Small steps can help prevent childhood obesity.By Maura Rhodes, for Sharecare
My daughter, who's 13, has started asking a lot of questions about food. She wanted to know, for example, if the mango smoothies she likes have a lot of calories (and was crestfallen to learn that one bottle is actually two sugar-laden servings), and if the bangers and mash she orders at our local gastropub is healthy (uh, no, honey, the sausage has lots of saturated fat, the potatoes are swimming in butter and there's nothing green on the plate).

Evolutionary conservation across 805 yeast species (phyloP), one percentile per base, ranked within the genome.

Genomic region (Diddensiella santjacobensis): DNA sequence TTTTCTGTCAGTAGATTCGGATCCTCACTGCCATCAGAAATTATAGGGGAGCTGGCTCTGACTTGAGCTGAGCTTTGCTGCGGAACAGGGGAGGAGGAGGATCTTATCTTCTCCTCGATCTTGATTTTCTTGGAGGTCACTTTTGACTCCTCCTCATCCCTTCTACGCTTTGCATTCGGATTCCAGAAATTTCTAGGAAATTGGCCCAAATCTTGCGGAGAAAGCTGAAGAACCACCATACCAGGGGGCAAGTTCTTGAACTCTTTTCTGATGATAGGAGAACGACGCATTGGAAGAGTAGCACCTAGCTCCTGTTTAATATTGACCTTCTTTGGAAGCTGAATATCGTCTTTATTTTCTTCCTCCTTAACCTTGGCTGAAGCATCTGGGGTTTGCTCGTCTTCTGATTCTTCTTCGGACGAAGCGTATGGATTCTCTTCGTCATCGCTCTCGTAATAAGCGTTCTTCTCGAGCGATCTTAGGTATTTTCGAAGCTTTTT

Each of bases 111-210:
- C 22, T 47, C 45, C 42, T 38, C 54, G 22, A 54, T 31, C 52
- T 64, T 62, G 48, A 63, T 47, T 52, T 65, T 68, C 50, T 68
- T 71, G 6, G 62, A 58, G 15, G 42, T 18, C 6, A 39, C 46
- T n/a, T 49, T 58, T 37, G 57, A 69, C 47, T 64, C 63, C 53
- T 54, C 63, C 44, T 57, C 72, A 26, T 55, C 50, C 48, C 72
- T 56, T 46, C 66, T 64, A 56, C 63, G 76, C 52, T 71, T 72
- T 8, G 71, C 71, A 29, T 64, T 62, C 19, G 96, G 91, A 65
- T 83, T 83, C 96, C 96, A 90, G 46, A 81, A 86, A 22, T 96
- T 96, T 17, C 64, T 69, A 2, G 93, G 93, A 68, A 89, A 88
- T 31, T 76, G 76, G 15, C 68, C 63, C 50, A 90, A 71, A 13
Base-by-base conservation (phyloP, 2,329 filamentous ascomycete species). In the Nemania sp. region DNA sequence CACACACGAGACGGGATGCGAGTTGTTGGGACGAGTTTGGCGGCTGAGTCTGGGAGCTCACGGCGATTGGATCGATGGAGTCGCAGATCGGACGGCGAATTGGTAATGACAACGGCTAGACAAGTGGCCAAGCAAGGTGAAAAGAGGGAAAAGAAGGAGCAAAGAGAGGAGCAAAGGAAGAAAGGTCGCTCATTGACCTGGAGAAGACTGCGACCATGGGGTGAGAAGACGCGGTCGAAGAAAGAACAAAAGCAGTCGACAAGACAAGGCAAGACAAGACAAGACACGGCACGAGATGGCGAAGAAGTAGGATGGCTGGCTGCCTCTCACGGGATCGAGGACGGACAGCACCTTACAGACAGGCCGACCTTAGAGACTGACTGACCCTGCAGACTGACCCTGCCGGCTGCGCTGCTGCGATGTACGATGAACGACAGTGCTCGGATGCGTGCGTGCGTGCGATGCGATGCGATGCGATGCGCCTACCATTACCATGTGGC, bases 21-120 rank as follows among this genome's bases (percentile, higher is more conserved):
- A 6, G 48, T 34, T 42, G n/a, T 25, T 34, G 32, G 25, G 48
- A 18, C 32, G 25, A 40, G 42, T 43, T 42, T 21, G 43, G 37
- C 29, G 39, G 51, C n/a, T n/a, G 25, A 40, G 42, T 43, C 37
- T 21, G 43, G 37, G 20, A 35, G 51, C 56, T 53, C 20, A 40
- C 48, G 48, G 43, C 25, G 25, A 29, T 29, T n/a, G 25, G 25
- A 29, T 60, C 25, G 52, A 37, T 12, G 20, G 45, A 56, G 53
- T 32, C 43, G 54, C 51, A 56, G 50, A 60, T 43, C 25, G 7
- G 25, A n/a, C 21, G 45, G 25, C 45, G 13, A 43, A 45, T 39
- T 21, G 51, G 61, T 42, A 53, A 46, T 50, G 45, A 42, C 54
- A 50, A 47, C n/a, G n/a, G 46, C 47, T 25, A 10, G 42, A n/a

I try to answer Eliza's questions without sounding judgmental and gently steer her toward healthier choices. I'm also lucky: Eliza is active, and despite what she puts in her mouth, she's a healthy weight -- unlike the nearly one-third of kids in the United States who are overweight or obese, which puts them on a path to a lifetime of potential health problems, from type 2 diabetes that can develop while they're still young to heart disease as adults.
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